Master your time: Building a schedule for blended learning

Four strategies for preparing an effective master schedule that is flexible and meets student (and teacher) needs when schools reopen
By: | May 7, 2020
(Photo by Taylor Wilcox on Unsplash)(Photo by Taylor Wilcox on Unsplash)
Trent Stapleton is an education technology specialist for the Kennesaw State University iTeach Department in Georgia and a featured speaker for FETC®.

Trent Stapleton is an education technology specialist for the Kennesaw State University iTeach Department in Georgia and a featured speaker for FETC®.

I have a strong belief that the better prepared we are, the more successful we can be in any given circumstance. But sometimes, no matter how well-prepared you may be, you’re confronted with a problem that nobody expected. But that’s what has made the 2019-20 school year so amazing. Our teachers, administrators, students and families have just participated in the most intense and in-depth professional development ever offered.


Read: Updated: 247 free K-12 resources during coronavirus pandemic


So as we look toward the upcoming school year, here are four strategies for preparing an effective master schedule that supports personalized learning in a blended learning environment.

1. Create a flexible schedule

A traditional school schedule establishes an equal amount of learning and instruction time for each student and for each content area. In the blended learning environment, locking students and teachers into set time requirements can limit opportunities for them to personalize learning. Teachers at the Bronx Arena High School in New York City believe that adjusting their master schedule allows them to use their face-to-face time to “create authentic student-teacher relationships that can’t be built … in 45 minutes.”

2. Build a schedule around student needs

Limiting student learning to 45 minutes per class per day sends the wrong message. At some point in everyone’s schooling, a teacher has told them at the end of a long day: “The bell doesn’t release you, I do!”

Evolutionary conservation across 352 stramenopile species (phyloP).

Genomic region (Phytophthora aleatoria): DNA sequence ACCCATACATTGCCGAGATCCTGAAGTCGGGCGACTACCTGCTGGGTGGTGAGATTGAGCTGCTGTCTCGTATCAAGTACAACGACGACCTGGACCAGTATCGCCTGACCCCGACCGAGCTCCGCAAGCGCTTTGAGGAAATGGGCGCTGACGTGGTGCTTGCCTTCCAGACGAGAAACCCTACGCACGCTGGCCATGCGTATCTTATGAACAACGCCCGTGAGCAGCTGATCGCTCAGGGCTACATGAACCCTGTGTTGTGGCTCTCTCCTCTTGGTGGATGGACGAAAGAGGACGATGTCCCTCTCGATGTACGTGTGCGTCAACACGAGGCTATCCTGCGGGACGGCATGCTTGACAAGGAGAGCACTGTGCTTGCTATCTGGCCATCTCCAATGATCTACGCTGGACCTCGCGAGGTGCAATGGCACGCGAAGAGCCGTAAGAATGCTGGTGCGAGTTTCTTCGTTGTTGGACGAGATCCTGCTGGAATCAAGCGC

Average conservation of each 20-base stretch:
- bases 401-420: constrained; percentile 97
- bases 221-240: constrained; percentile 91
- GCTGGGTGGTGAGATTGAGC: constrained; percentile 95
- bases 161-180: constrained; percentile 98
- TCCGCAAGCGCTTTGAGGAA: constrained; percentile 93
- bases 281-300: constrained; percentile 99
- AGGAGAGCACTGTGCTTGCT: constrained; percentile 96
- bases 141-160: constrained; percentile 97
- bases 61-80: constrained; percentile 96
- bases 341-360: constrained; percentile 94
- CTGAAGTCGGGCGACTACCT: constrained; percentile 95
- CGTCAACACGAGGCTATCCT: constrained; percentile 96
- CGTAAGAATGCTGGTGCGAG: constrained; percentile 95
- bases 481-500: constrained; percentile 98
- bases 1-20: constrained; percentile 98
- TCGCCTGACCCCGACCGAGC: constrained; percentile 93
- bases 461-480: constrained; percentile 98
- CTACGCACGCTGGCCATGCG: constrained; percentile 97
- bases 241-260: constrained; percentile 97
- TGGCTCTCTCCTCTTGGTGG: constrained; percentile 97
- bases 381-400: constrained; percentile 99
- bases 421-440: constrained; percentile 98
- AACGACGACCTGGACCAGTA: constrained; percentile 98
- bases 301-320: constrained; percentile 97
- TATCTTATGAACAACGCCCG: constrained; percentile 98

As you begin building and revisiting your master schedule, remember to stay intentional with your design. Are we building a schedule based on a tradition, or are we building a schedule based on supporting effective teaching and learning?

To help build greater relationships between teachers and learners, the teachers at Rogers Lane Elementary in Raleigh, North Carolina, built a schedule that provides for larger learning blocks throughout the day. This move allows students to get specialized instruction in areas of need, offers opportunities for students to grow in areas of interest, and provides flexibility for teachers to develop effective teaching strategies without the pressure of falling behind.

3. Increase PD

If we are going to build a schedule that provides the time needed to personalize student learning, we must also include the time needed for teachers to develop the skills and strategies of effective blended learning instructors. Over the last few weeks, we have learned plenty about educators and education. One lesson that I know we can appreciate is how difficult virtual and remote instruction is.

Building a schedule for blended learning is going to require time for teachers to develop the skills needed to be just as effective in their virtual classrooms as they are in their physical classrooms. I am amazed at the rate in which teachers are adopting and adapting to new tools and resources. Moving forward, shouldn’t we provide the time needed for our teachers to grow as much as they have over the last month?


Read: How to reorganize the school day when buildings reopen


4. Boost relationships

Effective instruction in the classroom takes place alongside effective relationship building. When students notice that their time is valued, that they are given opportunities to guide their own learning, and that their teachers are building instruction around their individual needs and understanding, there are going to be positive impacts.

Research suggests that rethinking your schedule to support blended learning also has these other (unintended) impacts on teacher development:

  • Teachers have an increased amount of time to collaborate with their peers.
  • Teachers have increased opportunities to observe their peers.
  • Teachers have additional time to prepare true personalized interventions for students.

The idea of overhauling your master schedule can be daunting. The idea that all of us would be working remotely to finish the school year seemed impossible as well.

As you begin building and revisiting your master schedule, remember to stay intentional with your design. Are we building a schedule based on a tradition, or are we building a schedule based on supporting effective teaching and learning? Your master schedule should be built to support your blended learning instruction and to allow for increased personalized learning opportunities for your students.


Trent Stapleton is in his 10th year in public education, serving K-12 teachers. He is an education technology specialist for the Kennesaw State University iTeach Department in Georgia, and a featured speaker for FETC®


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